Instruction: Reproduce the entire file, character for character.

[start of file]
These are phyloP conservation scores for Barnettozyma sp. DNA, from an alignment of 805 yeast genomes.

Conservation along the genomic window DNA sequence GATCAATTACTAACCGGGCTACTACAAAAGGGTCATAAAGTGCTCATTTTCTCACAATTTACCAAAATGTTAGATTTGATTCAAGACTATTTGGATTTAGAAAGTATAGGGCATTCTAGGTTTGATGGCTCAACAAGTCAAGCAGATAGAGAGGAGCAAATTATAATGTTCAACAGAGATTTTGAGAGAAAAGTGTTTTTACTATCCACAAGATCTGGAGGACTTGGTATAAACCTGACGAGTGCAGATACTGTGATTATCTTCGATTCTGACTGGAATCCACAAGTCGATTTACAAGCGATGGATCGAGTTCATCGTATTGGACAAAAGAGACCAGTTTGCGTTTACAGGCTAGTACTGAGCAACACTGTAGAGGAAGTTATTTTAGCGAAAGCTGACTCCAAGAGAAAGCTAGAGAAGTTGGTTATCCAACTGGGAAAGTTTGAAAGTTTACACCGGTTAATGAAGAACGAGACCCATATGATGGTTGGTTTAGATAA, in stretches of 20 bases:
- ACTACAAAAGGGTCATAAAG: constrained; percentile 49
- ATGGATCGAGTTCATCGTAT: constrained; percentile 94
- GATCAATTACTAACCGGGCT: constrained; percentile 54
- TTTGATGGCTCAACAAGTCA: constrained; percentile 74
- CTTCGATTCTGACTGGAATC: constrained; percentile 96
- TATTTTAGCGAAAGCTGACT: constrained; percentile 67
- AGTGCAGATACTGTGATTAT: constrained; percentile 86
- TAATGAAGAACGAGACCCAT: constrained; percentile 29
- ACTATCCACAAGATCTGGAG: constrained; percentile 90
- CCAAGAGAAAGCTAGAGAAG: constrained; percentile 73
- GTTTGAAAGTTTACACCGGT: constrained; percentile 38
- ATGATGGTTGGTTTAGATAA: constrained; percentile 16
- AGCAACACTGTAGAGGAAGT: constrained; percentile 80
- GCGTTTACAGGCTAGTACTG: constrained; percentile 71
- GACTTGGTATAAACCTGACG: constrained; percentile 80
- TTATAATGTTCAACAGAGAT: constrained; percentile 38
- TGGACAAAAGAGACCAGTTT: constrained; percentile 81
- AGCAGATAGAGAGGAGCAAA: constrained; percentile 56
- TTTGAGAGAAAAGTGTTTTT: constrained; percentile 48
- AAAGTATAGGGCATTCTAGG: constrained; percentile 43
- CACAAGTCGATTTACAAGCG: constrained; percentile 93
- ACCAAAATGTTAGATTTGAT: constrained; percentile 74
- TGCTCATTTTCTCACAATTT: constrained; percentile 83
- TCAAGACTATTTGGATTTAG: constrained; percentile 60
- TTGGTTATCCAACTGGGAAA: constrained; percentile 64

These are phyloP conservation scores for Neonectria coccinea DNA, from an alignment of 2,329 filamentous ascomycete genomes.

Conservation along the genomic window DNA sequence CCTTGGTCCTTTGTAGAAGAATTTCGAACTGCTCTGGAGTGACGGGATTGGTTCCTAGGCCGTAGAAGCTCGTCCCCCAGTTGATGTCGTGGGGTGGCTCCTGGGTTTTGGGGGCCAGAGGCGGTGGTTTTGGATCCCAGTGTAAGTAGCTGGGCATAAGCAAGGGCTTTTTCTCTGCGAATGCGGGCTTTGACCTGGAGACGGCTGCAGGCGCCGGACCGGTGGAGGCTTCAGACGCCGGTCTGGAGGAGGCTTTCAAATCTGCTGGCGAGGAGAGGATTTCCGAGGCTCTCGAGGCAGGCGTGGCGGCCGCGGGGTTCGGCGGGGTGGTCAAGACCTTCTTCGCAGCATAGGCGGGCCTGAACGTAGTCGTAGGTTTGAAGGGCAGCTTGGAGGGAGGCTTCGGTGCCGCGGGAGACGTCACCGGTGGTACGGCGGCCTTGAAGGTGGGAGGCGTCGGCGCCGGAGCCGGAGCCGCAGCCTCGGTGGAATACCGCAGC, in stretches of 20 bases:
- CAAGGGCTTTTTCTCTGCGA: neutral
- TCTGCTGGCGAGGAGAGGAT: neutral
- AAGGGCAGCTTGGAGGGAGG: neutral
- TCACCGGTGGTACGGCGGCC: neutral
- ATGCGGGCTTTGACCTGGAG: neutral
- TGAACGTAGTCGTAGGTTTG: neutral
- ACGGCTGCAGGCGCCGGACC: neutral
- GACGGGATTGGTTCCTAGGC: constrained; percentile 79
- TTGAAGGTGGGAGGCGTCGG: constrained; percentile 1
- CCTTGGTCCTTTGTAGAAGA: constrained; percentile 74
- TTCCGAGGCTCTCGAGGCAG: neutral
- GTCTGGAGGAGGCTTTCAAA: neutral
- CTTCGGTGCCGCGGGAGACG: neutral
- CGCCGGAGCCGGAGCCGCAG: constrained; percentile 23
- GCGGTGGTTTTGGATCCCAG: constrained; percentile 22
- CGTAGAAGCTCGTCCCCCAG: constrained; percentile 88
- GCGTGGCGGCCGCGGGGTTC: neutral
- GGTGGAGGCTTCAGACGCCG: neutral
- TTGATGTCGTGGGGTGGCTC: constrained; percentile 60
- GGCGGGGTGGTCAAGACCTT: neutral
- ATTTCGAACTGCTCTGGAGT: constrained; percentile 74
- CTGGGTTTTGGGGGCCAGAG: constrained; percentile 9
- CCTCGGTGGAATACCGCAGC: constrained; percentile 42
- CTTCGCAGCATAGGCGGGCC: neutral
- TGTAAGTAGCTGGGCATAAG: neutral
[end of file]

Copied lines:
These are phyloP conservation scores for Barnettozyma sp. DNA, from an alignment of 805 yeast genomes.

Conservation along the genomic window DNA sequence GATCAATTACTAACCGGGCTACTACAAAAGGGTCATAAAGTGCTCATTTTCTCACAATTTACCAAAATGTTAGATTTGATTCAAGACTATTTGGATTTAGAAAGTATAGGGCATTCTAGGTTTGATGGCTCAACAAGTCAAGCAGATAGAGAGGAGCAAATTATAATGTTCAACAGAGATTTTGAGAGAAAAGTGTTTTTACTATCCACAAGATCTGGAGGACTTGGTATAAACCTGACGAGTGCAGATACTGTGATTATCTTCGATTCTGACTGGAATCCACAAGTCGATTTACAAGCGATGGATCGAGTTCATCGTATTGGACAAAAGAGACCAGTTTGCGTTTACAGGCTAGTACTGAGCAACACTGTAGAGGAAGTTATTTTAGCGAAAGCTGACTCCAAGAGAAAGCTAGAGAAGTTGGTTATCCAACTGGGAAAGTTTGAAAGTTTACACCGGTTAATGAAGAACGAGACCCATATGATGGTTGGTTTAGATAA, in stretches of 20 bases:
- ACTACAAAAGGGTCATAAAG: constrained; percentile 49
- ATGGATCGAGTTCATCGTAT: constrained; percentile 94
- GATCAATTACTAACCGGGCT: constrained; percentile 54
- TTTGATGGCTCAACAAGTCA: constrained; percentile 74
- CTTCGATTCTGACTGGAATC: constrained; percentile 96
- TATTTTAGCGAAAGCTGACT: constrained; percentile 67
- AGTGCAGATACTGTGATTAT: constrained; percentile 86
- TAATGAAGAACGAGACCCAT: constrained; percentile 29
- ACTATCCACAAGATCTGGAG: constrained; percentile 90
- CCAAGAGAAAGCTAGAGAAG: constrained; percentile 73
- GTTTGAAAGTTTACACCGGT: constrained; percentile 38
- ATGATGGTTGGTTTAGATAA: constrained; percentile 16
- AGCAACACTGTAGAGGAAGT: constrained; percentile 80
- GCGTTTACAGGCTAGTACTG: constrained; percentile 71
- GACTTGGTATAAACCTGACG: constrained; percentile 80
- TTATAATGTTCAACAGAGAT: constrained; percentile 38
- TGGACAAAAGAGACCAGTTT: constrained; percentile 81
- AGCAGATAGAGAGGAGCAAA: constrained; percentile 56
- TTTGAGAGAAAAGTGTTTTT: constrained; percentile 48
- AAAGTATAGGGCATTCTAGG: constrained; percentile 43
- CACAAGTCGATTTACAAGCG: constrained; percentile 93
- ACCAAAATGTTAGATTTGAT: constrained; percentile 74
- TGCTCATTTTCTCACAATTT: constrained; percentile 83
- TCAAGACTATTTGGATTTAG: constrained; percentile 60
- TTGGTTATCCAACTGGGAAA: constrained; percentile 64

These are phyloP conservation scores for Neonectria coccinea DNA, from an alignment of 2,329 filamentous ascomycete genomes.

Conservation along the genomic window DNA sequence CCTTGGTCCTTTGTAGAAGAATTTCGAACTGCTCTGGAGTGACGGGATTGGTTCCTAGGCCGTAGAAGCTCGTCCCCCAGTTGATGTCGTGGGGTGGCTCCTGGGTTTTGGGGGCCAGAGGCGGTGGTTTTGGATCCCAGTGTAAGTAGCTGGGCATAAGCAAGGGCTTTTTCTCTGCGAATGCGGGCTTTGACCTGGAGACGGCTGCAGGCGCCGGACCGGTGGAGGCTTCAGACGCCGGTCTGGAGGAGGCTTTCAAATCTGCTGGCGAGGAGAGGATTTCCGAGGCTCTCGAGGCAGGCGTGGCGGCCGCGGGGTTCGGCGGGGTGGTCAAGACCTTCTTCGCAGCATAGGCGGGCCTGAACGTAGTCGTAGGTTTGAAGGGCAGCTTGGAGGGAGGCTTCGGTGCCGCGGGAGACGTCACCGGTGGTACGGCGGCCTTGAAGGTGGGAGGCGTCGGCGCCGGAGCCGGAGCCGCAGCCTCGGTGGAATACCGCAGC, in stretches of 20 bases:
- CAAGGGCTTTTTCTCTGCGA: neutral
- TCTGCTGGCGAGGAGAGGAT: neutral
- AAGGGCAGCTTGGAGGGAGG: neutral
- TCACCGGTGGTACGGCGGCC: neutral
- ATGCGGGCTTTGACCTGGAG: neutral
- TGAACGTAGTCGTAGGTTTG: neutral
- ACGGCTGCAGGCGCCGGACC: neutral
- GACGGGATTGGTTCCTAGGC: constrained; percentile 79
- TTGAAGGTGGGAGGCGTCGG: constrained; percentile 1
- CCTTGGTCCTTTGTAGAAGA: constrained; percentile 74
- TTCCGAGGCTCTCGAGGCAG: neutral
- GTCTGGAGGAGGCTTTCAAA: neutral
- CTTCGGTGCCGCGGGAGACG: neutral
- CGCCGGAGCCGGAGCCGCAG: constrained; percentile 23
- GCGGTGGTTTTGGATCCCAG: constrained; percentile 22
- CGTAGAAGCTCGTCCCCCAG: constrained; percentile 88
- GCGTGGCGGCCGCGGGGTTC: neutral
- GGTGGAGGCTTCAGACGCCG: neutral
- TTGATGTCGTGGGGTGGCTC: constrained; percentile 60
- GGCGGGGTGGTCAAGACCTT: neutral
- ATTTCGAACTGCTCTGGAGT: constrained; percentile 74
- CTGGGTTTTGGGGGCCAGAG: constrained; percentile 9
- CCTCGGTGGAATACCGCAGC: constrained; percentile 42
- CTTCGCAGCATAGGCGGGCC: neutral
- TGTAAGTAGCTGGGCATAAG: neutral